Since its “rebirth” in 1937, hashing has become enormously popular throughout the world. Here’s a quick r*ndown of the sordid details:
Hashing has been around for centuries, initially in the form of a venerable English children’s game called “Hares and Hounds.” Hashing as we know it began in 1937 in Kuala Lampur, Malaysia. It was founded by A.S. Gispert, a Spanish-British accountant who was an officer in the British Army Reserve. As an escape from boredom, and as an enjoyable way to stay in shape (if there is such a thing), Gispert and his friends got together regularly to play an adult version of Hares and Hounds that involved beer drinking.
After each run, the group would retire to the Royal Selengor Club Chambers, an eating-and-drinking establishment frequented by British Commonwealth personnel. However, due to its not-so-tasty food, it was popularly known as the Hash House. Soon they were calling themselves the Hash House Harriers, and such were the origins of the El Paso Hash.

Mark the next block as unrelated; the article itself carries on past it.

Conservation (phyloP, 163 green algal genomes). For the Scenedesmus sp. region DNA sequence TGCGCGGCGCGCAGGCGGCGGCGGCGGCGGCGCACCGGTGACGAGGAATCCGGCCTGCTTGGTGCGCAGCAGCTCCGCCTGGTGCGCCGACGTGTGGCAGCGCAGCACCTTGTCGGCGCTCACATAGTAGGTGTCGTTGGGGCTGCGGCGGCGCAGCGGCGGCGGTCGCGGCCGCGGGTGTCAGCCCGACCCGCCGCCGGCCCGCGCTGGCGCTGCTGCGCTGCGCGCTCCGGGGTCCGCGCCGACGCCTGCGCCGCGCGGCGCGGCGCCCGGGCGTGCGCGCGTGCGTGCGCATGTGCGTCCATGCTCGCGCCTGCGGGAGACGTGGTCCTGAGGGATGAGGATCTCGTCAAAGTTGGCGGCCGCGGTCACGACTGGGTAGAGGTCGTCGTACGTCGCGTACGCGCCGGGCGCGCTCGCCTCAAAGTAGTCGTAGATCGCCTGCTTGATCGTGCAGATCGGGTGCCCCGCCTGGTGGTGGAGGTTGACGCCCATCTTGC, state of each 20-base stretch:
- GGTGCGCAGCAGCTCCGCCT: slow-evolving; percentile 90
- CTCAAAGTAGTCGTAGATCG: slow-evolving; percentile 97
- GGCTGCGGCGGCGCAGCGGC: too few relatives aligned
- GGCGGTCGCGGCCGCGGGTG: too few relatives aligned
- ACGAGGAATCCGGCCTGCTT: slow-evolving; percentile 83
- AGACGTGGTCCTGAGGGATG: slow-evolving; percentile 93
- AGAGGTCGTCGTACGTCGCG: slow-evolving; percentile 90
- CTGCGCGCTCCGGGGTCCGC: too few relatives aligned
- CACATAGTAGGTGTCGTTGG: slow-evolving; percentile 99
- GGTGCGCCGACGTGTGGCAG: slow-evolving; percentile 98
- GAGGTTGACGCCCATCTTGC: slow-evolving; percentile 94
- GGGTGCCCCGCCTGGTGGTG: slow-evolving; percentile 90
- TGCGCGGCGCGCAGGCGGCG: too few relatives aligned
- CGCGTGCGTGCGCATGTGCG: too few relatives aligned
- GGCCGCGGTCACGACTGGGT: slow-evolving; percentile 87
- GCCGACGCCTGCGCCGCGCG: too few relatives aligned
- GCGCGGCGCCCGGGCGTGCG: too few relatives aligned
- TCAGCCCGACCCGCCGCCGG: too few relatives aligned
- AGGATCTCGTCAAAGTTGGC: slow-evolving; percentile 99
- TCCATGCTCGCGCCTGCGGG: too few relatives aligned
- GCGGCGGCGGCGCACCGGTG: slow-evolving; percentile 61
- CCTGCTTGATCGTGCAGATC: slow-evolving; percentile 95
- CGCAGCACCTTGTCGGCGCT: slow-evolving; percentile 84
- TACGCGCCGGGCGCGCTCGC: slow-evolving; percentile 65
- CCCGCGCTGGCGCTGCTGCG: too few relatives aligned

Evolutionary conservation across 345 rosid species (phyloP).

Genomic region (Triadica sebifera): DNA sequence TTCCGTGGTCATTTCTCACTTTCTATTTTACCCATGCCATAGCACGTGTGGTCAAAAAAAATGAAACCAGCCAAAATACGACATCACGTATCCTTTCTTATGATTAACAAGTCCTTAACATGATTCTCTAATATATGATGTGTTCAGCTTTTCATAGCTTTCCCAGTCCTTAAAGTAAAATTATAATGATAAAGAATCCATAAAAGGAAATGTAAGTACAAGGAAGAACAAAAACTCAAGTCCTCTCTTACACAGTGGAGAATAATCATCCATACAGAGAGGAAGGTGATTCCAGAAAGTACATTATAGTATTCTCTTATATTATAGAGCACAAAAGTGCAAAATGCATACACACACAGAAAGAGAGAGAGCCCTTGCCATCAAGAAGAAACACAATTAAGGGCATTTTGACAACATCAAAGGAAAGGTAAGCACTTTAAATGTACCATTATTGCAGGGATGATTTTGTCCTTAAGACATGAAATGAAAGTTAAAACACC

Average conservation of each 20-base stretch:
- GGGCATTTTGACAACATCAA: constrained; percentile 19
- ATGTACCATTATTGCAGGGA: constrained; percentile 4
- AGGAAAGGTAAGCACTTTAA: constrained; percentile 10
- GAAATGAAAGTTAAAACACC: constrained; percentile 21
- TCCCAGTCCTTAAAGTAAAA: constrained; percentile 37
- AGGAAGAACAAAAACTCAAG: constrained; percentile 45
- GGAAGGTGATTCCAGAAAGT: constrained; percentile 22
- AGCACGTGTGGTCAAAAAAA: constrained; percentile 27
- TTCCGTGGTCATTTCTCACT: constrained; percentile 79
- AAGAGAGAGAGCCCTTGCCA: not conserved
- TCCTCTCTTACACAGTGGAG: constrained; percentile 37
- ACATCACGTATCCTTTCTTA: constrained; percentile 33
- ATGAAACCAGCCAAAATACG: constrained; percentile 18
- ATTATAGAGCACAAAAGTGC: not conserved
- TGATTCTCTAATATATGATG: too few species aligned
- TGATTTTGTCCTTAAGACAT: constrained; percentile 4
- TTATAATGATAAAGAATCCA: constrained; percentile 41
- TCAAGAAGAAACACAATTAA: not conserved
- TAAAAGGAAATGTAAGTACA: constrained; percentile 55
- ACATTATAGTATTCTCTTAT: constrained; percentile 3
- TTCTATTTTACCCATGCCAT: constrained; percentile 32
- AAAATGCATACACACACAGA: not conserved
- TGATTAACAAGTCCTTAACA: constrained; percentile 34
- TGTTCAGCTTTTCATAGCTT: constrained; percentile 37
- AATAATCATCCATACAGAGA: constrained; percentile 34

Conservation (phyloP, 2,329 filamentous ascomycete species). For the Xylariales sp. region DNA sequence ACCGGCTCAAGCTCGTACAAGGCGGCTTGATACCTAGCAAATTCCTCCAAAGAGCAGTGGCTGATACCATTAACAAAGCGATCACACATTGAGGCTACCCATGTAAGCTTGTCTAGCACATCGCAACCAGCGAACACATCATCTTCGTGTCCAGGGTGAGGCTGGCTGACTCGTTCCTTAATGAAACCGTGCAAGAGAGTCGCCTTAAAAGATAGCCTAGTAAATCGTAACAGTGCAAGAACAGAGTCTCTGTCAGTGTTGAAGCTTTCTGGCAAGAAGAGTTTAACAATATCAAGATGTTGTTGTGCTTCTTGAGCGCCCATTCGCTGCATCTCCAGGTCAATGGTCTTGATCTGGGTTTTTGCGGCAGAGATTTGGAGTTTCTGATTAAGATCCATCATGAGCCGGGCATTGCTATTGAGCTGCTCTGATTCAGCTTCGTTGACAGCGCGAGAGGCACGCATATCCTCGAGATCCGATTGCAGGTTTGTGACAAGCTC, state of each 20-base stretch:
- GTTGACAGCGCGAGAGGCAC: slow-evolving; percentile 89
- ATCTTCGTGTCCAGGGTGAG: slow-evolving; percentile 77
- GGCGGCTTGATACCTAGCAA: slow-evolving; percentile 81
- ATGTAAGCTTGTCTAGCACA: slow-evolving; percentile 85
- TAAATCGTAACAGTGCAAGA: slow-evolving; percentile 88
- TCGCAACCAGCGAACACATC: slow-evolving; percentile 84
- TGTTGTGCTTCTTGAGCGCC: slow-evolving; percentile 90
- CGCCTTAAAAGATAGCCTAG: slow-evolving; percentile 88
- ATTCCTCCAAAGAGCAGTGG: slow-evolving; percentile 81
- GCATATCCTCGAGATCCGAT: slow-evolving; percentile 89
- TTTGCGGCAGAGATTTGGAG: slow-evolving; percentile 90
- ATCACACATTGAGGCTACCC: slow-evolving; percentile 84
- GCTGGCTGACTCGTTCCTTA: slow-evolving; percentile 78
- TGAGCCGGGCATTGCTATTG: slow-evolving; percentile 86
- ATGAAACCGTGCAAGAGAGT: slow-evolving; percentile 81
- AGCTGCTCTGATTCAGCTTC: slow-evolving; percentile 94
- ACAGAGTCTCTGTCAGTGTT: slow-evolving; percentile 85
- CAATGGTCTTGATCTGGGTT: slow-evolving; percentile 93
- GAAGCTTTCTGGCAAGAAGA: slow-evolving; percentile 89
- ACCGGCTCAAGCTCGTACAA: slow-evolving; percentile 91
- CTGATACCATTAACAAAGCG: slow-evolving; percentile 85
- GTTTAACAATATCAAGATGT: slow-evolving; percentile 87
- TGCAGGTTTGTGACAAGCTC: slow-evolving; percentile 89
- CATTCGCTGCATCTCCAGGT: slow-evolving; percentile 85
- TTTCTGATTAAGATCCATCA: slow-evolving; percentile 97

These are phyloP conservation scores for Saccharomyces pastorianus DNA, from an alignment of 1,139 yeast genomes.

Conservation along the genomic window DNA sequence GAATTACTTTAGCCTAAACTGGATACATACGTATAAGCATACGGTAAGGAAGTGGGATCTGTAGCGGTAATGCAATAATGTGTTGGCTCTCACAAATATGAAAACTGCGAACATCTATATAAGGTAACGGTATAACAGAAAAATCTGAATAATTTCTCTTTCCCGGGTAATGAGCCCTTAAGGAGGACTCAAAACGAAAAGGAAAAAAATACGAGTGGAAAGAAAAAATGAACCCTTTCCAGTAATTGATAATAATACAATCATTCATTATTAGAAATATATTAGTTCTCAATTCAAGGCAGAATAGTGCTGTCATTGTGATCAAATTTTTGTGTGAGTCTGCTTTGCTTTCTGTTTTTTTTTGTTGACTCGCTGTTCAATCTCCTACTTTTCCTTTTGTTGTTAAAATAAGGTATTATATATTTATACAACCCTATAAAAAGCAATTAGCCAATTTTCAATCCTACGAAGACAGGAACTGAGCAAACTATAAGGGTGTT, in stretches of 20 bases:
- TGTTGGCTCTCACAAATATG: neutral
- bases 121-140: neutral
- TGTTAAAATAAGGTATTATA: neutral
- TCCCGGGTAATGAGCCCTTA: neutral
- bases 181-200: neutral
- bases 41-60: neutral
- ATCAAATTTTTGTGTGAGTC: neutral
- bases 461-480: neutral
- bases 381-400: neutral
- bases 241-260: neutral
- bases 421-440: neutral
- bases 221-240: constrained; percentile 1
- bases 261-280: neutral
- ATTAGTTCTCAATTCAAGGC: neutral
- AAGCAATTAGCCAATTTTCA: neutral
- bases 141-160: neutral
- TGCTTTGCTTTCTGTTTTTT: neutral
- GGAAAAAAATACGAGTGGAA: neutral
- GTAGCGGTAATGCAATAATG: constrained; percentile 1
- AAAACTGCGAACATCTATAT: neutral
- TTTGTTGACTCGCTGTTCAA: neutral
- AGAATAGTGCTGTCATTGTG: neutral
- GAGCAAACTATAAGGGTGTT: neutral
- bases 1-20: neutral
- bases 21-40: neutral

The original group hashed regularly from 1937 to 1941, when war broke out with Japan. They managed to complete 117 runs before other matters required greater attention. Sadly, our founder A.S. Gispert, was killed in action at about 4 a.m. on February 11, 1942, while serving with the British Army during the Battle of Singapore.
Shortly after World War II ended, the surviving members resumed hashing. About that time, one of the charter members, “Torch” Bennett, filed a petition with the postwar Japanese government and amazingly, received financial reparations for two dozen pewter beer mugs and assorted other items that had been stolen by Japanese soldiers in 1941.
From there, the Hash slowly spread around the world and continues to grow in popularity. If you should happen to see any of these crazies r*nning down your street, please do not be alarmed, for they mean you no harm. However, you may want to safeguard your liquor cabinet as a precautionary measure…On-On!
1. Albert Stephen Ignatius Gispert, the father of modern hashing.
2. The “Hash House” as it appeared in 1938. It was torn down in 1964 to make room for a highway.